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Making corporations care

publication date: Dec 4, 2017
author/source: Brad Offman

In this article, we’re going to spend some time talking about your audience. If you are in the field of corporate engagement (fundraising or corporate sales) and you don’t know who your audience is, it’s time to find out. And FAST!

Let’s start with a typical engagement conversation with a corporate prospect:

FUNDRAISER: Each year, over 4,400 Canadians die because they suffer from XYZ Disease. It is also the fourth largest killer of Canadian children under the age of 14.

CORPORATE PERSON: Wow. Nods head in agreement.

FUNDRAISER: And this disease costs the Canadian health care system more than $14B each year. That number is rising.

CORPORATE PERSON: Amazing. I had no idea.

The fundraiser interprets these nods as an acknowledgement of interest in your cause and this corporate person may in fact truly care. But it’s far more likely that they just heard the same pitch earlier that morning. It’s also far more likely they are conceiving ways of politely ending your meeting.

I don’t mean to be crass here. Well, maybe I do but so what. But in the previous four articles, we explored some of the motivations behind corporate giving and I’ll save you the trouble of looking back on those articles. Caring isn’t one of them. Corporations don’t give a damn about your cause. They don’t care because they can’t care.

Again, this statement comes with no value judgement. I am not anti-corporatist in any way although admittedly, I probably run left of centre when it comes to social and economic issues. Corporations can, and do, play a critical role in modern society and they touch us, often very positively, on a daily basis. But care they do not. And the sooner you understand that, the better equipped you will be to engage them.

What is your most important asset to a corporation? More often than not, it’s your audience. And what do I mean by audience? Essentially, it’s all of the folks who engage in some way with your organization. Your volunteers, Twitter followers, newsletter recipients and community partners are all part of your audience. So too are your donors. If you know your audience well, you’re positioned to engage corporations, even if your audience isn’t a large one. If you don’t know your audience, you won’t get very far.

Case in point. I was talking to a colleague who’s a senior executive at a prostate cancer organization. Their audience isn’t huge but it’s a focused and engaged one. Most of their donors and stakeholders are men over the age of 45. Prostate cancer affects all men – rich and poor; white and black; urban and rural. One in seven Canadian men will be diagnosed with prostate cancer. That’s not a small number.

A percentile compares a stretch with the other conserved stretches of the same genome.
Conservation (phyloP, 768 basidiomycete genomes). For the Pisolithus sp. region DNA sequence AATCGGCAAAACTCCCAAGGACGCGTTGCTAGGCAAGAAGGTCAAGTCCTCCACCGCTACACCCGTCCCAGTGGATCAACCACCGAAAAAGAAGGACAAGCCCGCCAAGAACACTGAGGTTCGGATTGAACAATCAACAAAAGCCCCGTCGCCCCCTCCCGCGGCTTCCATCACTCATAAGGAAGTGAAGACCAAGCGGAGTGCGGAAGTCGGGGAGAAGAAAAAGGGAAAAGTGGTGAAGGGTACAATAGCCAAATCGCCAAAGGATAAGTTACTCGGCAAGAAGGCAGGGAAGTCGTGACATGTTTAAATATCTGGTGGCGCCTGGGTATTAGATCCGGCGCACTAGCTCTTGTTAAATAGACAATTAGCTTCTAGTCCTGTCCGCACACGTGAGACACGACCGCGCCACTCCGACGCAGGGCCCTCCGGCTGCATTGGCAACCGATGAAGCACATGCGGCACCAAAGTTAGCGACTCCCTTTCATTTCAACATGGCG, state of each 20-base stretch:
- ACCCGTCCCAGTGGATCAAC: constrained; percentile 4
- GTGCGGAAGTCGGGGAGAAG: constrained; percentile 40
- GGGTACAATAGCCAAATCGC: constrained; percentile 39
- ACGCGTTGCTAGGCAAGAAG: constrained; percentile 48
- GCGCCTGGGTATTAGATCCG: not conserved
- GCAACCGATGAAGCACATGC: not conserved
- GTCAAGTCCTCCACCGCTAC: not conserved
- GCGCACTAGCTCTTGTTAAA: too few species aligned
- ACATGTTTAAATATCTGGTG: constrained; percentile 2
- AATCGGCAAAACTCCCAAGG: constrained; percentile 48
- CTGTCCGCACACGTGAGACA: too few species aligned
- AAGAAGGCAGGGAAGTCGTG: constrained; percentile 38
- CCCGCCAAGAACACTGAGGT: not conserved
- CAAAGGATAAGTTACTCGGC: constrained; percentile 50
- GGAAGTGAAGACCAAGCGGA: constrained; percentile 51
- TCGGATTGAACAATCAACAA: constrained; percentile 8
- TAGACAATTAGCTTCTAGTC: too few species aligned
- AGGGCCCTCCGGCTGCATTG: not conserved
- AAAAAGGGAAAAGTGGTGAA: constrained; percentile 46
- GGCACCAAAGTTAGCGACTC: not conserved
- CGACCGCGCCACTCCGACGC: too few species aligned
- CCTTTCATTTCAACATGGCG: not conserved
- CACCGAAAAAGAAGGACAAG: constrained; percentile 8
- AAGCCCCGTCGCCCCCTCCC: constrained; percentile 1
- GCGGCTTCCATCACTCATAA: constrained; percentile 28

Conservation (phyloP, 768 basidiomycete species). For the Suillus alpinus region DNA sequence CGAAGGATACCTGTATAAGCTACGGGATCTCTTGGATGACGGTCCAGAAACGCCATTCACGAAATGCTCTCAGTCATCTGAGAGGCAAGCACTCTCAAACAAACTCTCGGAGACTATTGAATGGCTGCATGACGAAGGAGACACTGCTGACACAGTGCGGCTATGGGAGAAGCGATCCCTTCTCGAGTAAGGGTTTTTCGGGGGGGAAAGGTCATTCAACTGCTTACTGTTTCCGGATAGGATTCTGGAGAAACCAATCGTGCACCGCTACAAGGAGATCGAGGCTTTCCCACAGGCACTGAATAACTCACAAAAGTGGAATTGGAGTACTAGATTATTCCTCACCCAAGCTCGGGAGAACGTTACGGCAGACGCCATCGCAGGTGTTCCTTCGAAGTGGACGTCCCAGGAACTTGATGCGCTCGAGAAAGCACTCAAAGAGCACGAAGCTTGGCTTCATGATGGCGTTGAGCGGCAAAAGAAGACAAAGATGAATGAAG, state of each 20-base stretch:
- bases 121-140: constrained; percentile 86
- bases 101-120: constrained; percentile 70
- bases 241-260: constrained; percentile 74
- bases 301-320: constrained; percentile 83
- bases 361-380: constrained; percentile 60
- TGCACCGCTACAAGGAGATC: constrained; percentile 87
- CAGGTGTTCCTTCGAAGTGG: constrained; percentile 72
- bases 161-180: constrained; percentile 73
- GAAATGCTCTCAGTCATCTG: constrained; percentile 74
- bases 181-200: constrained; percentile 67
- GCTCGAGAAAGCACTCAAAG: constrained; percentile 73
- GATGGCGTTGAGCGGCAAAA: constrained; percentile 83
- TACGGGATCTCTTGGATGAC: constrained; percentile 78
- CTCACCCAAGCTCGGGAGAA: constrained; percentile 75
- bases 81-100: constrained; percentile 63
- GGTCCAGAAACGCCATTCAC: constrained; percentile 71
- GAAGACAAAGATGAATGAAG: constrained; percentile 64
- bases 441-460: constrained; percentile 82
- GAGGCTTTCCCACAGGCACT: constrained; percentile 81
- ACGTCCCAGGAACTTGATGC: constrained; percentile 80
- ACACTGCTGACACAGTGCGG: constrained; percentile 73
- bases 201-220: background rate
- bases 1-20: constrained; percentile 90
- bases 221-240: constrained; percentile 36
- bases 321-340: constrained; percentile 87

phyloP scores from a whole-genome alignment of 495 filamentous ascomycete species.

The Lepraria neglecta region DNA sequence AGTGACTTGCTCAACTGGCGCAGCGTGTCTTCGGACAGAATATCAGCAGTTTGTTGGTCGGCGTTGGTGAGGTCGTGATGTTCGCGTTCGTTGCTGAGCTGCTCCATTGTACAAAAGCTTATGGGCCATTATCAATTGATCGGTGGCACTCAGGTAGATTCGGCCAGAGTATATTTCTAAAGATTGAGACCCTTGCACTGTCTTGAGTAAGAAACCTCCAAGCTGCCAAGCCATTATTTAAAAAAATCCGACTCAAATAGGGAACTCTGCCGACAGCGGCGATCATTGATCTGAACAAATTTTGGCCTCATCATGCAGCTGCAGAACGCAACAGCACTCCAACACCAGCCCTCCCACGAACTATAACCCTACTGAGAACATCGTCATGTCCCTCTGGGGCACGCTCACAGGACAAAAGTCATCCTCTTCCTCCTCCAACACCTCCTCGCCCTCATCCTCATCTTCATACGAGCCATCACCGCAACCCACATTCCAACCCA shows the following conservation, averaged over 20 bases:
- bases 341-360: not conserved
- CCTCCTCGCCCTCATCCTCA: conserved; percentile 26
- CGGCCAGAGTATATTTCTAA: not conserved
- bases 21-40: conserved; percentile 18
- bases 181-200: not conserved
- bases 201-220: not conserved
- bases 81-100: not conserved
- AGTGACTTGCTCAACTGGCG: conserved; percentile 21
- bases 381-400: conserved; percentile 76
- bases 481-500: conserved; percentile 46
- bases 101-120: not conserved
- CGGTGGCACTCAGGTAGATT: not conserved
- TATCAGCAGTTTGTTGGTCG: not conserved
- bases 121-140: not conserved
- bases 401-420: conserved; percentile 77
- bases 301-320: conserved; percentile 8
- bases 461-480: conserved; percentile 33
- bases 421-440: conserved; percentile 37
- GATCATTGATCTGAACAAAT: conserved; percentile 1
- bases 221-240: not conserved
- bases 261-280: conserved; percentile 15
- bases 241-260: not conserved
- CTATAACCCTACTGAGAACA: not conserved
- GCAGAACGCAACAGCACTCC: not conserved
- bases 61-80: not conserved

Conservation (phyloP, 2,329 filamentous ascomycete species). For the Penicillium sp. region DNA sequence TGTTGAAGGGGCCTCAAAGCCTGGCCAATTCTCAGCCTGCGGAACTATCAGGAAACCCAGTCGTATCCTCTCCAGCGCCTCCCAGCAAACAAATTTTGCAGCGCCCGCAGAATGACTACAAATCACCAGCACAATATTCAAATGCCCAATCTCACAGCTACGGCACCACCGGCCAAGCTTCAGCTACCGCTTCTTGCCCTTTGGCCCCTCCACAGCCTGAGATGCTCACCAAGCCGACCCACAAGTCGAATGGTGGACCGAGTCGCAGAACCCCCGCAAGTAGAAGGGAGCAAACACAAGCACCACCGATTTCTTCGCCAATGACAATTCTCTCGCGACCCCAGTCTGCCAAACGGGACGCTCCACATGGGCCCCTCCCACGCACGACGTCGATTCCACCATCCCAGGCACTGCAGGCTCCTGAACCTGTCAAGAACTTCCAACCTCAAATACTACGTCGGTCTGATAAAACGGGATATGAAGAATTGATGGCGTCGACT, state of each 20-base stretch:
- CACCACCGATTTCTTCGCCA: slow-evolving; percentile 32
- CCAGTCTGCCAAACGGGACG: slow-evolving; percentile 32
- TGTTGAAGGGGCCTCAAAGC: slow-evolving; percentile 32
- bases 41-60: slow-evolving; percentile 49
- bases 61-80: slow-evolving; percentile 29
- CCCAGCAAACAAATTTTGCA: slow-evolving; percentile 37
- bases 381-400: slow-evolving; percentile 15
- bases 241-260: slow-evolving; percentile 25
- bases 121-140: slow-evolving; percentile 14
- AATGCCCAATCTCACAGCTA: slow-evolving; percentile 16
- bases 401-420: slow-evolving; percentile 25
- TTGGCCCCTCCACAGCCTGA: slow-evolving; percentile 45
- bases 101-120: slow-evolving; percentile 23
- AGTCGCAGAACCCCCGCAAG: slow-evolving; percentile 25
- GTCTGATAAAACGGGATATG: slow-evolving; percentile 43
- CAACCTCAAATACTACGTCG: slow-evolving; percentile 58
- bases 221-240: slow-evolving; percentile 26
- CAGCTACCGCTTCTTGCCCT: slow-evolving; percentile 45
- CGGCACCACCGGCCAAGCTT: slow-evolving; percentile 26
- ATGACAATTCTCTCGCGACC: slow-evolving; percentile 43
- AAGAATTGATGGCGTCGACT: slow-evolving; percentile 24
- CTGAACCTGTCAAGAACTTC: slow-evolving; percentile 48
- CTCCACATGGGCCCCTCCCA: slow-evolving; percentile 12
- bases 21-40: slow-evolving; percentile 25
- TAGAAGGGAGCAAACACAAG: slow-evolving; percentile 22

Now this audience of middle age and old men won’t appeal to everyone. Companies that make or distribute products or services to women don’t care about prostate cancer. Again, I’m being crass but by now you probably know what I mean. Their audience is not served by the prostate cancer organization.

So who cares about this audience?

I’ll tell you who cares: Rolex, Mercedes-Benz and Cross Pens care. So does Harry Rosen, Harley Davidson and Tommy Bahama. What do these brands have in common? They all target middle aged men as users of their products. And if you’re a prostate cancer organization, you have the unique ability to speak to this audience. In this respect, working with this prostate cancer charity is no different than purchasing ads on Monday Night Football (or other shows with large audiences of older men).

If you know your audience well, corporations who share an interest in that audience will be clamoring to partner with you. And yes, it is actually that simple.

This is the fifth in a series of articles on Corporate Giving and about how corporations think about their community investments and how they make financial investments in the charitable sector. Brad Offman is Founder and Principal of Spire Philanthropy and former Senior Vice President, Strategic Philanthropy at Mackenzie Investments. Brad is also former President of the Mackenzie Investments Charitable Foundation and Managing Director of the Mackenzie Charitable Giving Fund. Prior to joining Mackenzie, Brad served as Vice President, Development at the Toronto Community Foundation. Brad is currently on the Board of CANSOF Foundation and the Association of Fundraising Professionals (AFP) Toronto. He is a member of the National Advisory Council for Imagine Canada. Contact Brad at

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